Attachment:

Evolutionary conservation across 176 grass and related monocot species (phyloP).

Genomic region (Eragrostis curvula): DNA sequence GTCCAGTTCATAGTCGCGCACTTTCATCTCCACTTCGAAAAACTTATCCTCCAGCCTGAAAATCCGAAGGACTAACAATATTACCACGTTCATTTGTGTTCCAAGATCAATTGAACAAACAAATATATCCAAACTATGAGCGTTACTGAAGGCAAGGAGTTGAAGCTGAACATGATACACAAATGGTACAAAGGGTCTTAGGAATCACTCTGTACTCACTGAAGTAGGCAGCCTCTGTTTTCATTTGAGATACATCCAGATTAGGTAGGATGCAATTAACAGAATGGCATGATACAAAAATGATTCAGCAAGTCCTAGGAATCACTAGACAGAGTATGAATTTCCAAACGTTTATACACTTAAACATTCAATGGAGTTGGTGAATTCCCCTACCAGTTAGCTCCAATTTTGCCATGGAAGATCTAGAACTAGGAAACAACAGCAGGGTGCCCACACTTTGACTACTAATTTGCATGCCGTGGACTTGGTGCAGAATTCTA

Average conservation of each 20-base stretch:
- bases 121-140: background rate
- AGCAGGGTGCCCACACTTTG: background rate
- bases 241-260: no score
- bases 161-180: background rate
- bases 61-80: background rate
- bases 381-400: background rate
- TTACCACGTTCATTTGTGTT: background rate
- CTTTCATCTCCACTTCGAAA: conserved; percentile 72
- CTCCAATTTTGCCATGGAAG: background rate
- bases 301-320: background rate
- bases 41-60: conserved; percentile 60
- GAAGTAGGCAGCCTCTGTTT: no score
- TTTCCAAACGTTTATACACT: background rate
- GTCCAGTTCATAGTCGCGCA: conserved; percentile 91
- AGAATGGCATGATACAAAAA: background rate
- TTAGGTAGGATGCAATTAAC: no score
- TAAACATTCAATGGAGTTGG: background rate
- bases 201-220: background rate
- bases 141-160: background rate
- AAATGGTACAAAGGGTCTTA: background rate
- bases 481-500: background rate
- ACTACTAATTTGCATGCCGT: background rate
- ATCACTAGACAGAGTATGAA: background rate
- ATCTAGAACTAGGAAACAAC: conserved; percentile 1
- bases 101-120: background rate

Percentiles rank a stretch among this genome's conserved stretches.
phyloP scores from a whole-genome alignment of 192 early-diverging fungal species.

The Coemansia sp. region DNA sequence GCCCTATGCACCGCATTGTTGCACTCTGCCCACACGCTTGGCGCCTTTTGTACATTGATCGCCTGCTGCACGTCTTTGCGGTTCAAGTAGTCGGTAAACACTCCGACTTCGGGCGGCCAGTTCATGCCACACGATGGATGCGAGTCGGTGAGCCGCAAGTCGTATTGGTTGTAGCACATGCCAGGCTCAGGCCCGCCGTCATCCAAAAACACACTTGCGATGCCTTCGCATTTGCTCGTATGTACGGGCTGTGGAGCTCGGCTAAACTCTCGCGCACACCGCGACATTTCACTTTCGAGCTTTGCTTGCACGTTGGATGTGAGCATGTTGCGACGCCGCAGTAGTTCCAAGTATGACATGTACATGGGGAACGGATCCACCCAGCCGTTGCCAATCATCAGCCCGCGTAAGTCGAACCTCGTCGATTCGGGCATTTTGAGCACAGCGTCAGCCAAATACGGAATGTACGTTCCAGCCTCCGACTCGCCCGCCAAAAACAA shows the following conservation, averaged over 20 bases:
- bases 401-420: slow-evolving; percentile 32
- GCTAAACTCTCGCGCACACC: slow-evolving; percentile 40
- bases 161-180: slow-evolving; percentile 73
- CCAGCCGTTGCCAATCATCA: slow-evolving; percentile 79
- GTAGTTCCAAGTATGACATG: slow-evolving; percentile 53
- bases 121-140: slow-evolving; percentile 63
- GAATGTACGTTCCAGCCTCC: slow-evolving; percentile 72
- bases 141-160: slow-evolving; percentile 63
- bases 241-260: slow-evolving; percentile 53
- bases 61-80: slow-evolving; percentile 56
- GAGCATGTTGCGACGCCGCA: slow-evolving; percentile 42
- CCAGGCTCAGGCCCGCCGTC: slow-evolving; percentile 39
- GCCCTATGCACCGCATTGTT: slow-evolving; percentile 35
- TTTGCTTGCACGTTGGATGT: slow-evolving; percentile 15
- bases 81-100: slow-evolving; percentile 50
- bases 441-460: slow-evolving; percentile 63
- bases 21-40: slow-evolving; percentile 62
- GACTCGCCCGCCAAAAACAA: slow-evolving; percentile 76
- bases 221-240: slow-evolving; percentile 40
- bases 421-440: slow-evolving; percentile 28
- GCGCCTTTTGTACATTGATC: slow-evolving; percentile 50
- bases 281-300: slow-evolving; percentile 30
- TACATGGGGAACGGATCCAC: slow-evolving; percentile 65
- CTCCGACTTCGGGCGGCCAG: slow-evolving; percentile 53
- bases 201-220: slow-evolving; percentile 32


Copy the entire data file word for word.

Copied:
Evolutionary conservation across 176 grass and related monocot species (phyloP).

Genomic region (Eragrostis curvula): DNA sequence GTCCAGTTCATAGTCGCGCACTTTCATCTCCACTTCGAAAAACTTATCCTCCAGCCTGAAAATCCGAAGGACTAACAATATTACCACGTTCATTTGTGTTCCAAGATCAATTGAACAAACAAATATATCCAAACTATGAGCGTTACTGAAGGCAAGGAGTTGAAGCTGAACATGATACACAAATGGTACAAAGGGTCTTAGGAATCACTCTGTACTCACTGAAGTAGGCAGCCTCTGTTTTCATTTGAGATACATCCAGATTAGGTAGGATGCAATTAACAGAATGGCATGATACAAAAATGATTCAGCAAGTCCTAGGAATCACTAGACAGAGTATGAATTTCCAAACGTTTATACACTTAAACATTCAATGGAGTTGGTGAATTCCCCTACCAGTTAGCTCCAATTTTGCCATGGAAGATCTAGAACTAGGAAACAACAGCAGGGTGCCCACACTTTGACTACTAATTTGCATGCCGTGGACTTGGTGCAGAATTCTA

Average conservation of each 20-base stretch:
- bases 121-140: background rate
- AGCAGGGTGCCCACACTTTG: background rate
- bases 241-260: no score
- bases 161-180: background rate
- bases 61-80: background rate
- bases 381-400: background rate
- TTACCACGTTCATTTGTGTT: background rate
- CTTTCATCTCCACTTCGAAA: conserved; percentile 72
- CTCCAATTTTGCCATGGAAG: background rate
- bases 301-320: background rate
- bases 41-60: conserved; percentile 60
- GAAGTAGGCAGCCTCTGTTT: no score
- TTTCCAAACGTTTATACACT: background rate
- GTCCAGTTCATAGTCGCGCA: conserved; percentile 91
- AGAATGGCATGATACAAAAA: background rate
- TTAGGTAGGATGCAATTAAC: no score
- TAAACATTCAATGGAGTTGG: background rate
- bases 201-220: background rate
- bases 141-160: background rate
- AAATGGTACAAAGGGTCTTA: background rate
- bases 481-500: background rate
- ACTACTAATTTGCATGCCGT: background rate
- ATCACTAGACAGAGTATGAA: background rate
- ATCTAGAACTAGGAAACAAC: conserved; percentile 1
- bases 101-120: background rate

Percentiles rank a stretch among this genome's conserved stretches.
phyloP scores from a whole-genome alignment of 192 early-diverging fungal species.

The Coemansia sp. region DNA sequence GCCCTATGCACCGCATTGTTGCACTCTGCCCACACGCTTGGCGCCTTTTGTACATTGATCGCCTGCTGCACGTCTTTGCGGTTCAAGTAGTCGGTAAACACTCCGACTTCGGGCGGCCAGTTCATGCCACACGATGGATGCGAGTCGGTGAGCCGCAAGTCGTATTGGTTGTAGCACATGCCAGGCTCAGGCCCGCCGTCATCCAAAAACACACTTGCGATGCCTTCGCATTTGCTCGTATGTACGGGCTGTGGAGCTCGGCTAAACTCTCGCGCACACCGCGACATTTCACTTTCGAGCTTTGCTTGCACGTTGGATGTGAGCATGTTGCGACGCCGCAGTAGTTCCAAGTATGACATGTACATGGGGAACGGATCCACCCAGCCGTTGCCAATCATCAGCCCGCGTAAGTCGAACCTCGTCGATTCGGGCATTTTGAGCACAGCGTCAGCCAAATACGGAATGTACGTTCCAGCCTCCGACTCGCCCGCCAAAAACAA shows the following conservation, averaged over 20 bases:
- bases 401-420: slow-evolving; percentile 32
- GCTAAACTCTCGCGCACACC: slow-evolving; percentile 40
- bases 161-180: slow-evolving; percentile 73
- CCAGCCGTTGCCAATCATCA: slow-evolving; percentile 79
- GTAGTTCCAAGTATGACATG: slow-evolving; percentile 53
- bases 121-140: slow-evolving; percentile 63
- GAATGTACGTTCCAGCCTCC: slow-evolving; percentile 72
- bases 141-160: slow-evolving; percentile 63
- bases 241-260: slow-evolving; percentile 53
- bases 61-80: slow-evolving; percentile 56
- GAGCATGTTGCGACGCCGCA: slow-evolving; percentile 42
- CCAGGCTCAGGCCCGCCGTC: slow-evolving; percentile 39
- GCCCTATGCACCGCATTGTT: slow-evolving; percentile 35
- TTTGCTTGCACGTTGGATGT: slow-evolving; percentile 15
- bases 81-100: slow-evolving; percentile 50
- bases 441-460: slow-evolving; percentile 63
- bases 21-40: slow-evolving; percentile 62
- GACTCGCCCGCCAAAAACAA: slow-evolving; percentile 76
- bases 221-240: slow-evolving; percentile 40
- bases 421-440: slow-evolving; percentile 28
- GCGCCTTTTGTACATTGATC: slow-evolving; percentile 50
- bases 281-300: slow-evolving; percentile 30
- TACATGGGGAACGGATCCAC: slow-evolving; percentile 65
- CTCCGACTTCGGGCGGCCAG: slow-evolving; percentile 53
- bases 201-220: slow-evolving; percentile 32